A theosophical term referring to an universal filing system which records every occurring thought, word, and action. The records are impressed on a subtle substance called akasha (or Soniferous Ether). In Hindu mysticism this akasha is thought to be the primary principle of nature from which the other four natural principles, fire, air, earth, and water, are created. These five principles also represent the five senses of the human being.
Some indicate the akashic records are similar to a Cosmic or collective consciousness. The records have been referred to by different names including the Cosmic Mind, the Universal Mind, the collective unconscious, or the collective subconscious. Others think the akashic records make clairvoyance and psychic perception possible.
It is believed by some that the events recorded upon that akasha can be ascertained or read in certain states of consciousness. Such states of consciousness can be induced by certain stages of sleep, weakness, illness, drugs, and meditation so not only mystics but ordinary people can and do perceive the akashic records. Some mystics claim to be able to reanimate their contents like they were turning on a celestial television set. Yogis also believe that these records can be perceived in certain psychic states.
Certain persons in subconscious states do read the akashic records. An explanation for this phenomena is that the akashic records are the macrocosm of the individual subconscious mind. Both function similarly, they possess thoughts which are never forgotten. The collective subconscious gathers all thoughts from each subconscious mind which can be read by other subconscious minds.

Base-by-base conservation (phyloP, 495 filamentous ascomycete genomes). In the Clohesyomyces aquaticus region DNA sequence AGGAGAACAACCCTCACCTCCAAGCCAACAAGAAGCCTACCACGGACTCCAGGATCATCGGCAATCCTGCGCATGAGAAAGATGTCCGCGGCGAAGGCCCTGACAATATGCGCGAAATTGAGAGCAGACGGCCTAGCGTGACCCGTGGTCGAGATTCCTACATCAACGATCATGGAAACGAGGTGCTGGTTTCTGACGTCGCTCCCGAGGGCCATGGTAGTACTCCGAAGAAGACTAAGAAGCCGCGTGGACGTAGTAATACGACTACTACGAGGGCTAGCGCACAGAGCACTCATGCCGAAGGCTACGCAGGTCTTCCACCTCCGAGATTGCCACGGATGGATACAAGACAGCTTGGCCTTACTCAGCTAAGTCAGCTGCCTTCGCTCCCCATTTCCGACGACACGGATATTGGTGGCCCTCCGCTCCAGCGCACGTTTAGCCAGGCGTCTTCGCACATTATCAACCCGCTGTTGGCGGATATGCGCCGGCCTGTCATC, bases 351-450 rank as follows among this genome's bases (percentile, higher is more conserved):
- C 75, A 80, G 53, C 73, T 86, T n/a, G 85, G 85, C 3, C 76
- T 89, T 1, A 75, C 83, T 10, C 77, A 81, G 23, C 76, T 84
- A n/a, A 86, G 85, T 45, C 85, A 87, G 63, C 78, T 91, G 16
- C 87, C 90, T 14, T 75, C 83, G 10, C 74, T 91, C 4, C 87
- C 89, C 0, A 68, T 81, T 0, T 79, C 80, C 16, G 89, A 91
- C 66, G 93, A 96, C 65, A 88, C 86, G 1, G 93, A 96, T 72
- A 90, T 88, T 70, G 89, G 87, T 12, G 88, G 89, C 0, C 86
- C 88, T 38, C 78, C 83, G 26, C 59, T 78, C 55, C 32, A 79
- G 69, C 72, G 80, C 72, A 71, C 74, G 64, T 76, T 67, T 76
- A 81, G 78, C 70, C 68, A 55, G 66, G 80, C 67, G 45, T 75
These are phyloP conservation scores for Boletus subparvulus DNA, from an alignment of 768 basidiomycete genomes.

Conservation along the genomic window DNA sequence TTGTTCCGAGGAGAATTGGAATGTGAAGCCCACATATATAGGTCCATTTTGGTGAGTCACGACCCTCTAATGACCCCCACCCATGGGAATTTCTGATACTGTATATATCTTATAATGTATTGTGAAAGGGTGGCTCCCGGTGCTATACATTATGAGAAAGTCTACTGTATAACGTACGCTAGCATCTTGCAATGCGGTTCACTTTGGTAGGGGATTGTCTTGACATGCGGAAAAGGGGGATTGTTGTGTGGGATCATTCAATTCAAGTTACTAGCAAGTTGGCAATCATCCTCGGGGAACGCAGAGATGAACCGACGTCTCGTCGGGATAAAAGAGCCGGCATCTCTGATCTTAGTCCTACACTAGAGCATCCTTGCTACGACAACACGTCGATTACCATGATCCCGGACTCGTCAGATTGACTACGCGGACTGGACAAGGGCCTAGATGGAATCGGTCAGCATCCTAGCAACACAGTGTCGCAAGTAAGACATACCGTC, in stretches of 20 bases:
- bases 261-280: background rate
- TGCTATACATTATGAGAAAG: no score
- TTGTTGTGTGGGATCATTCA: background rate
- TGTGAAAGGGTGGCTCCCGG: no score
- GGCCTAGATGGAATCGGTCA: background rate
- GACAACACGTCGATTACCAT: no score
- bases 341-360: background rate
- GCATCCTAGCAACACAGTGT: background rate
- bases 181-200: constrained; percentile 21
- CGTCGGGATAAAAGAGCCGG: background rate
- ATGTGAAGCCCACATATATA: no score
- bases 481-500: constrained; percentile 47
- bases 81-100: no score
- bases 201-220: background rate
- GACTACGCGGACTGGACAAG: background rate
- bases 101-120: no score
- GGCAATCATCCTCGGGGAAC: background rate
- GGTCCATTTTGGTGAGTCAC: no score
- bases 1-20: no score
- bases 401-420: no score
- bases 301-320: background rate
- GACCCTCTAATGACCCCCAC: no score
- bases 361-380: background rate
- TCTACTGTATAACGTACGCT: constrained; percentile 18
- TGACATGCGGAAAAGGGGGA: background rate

An example of one who many claimed successfully read the akashic records is the late American mystic Edgar Cayce. Cayce did his readings in a sleep state or trance. Cayce’s method was described by Dr. Wesley H. Ketchum who for several years used Cayce as an adjunct for his medical practice. “Cayce’s subconscious…is in direct communication with all other subconscious minds, and is capable of interpreting through his objective mind and imparting impressions received to other objective minds, gathering in this way all knowledge possessed by endless millions of other subconscious minds.” Apparently Cayce was interpreting the collective subconscious mind long before the psychiatrist C.J. Jung postulated his concept of the collective unconscious.
Shepard, Leslie A., ed.
Encyclopedia of Occultism and Parapsychology, 3rd ed.
Detroit: Gale Research, Inc., 1991.
Edgar Cayce: The Sleeping Prophet.
New York: Doubleday, 1967.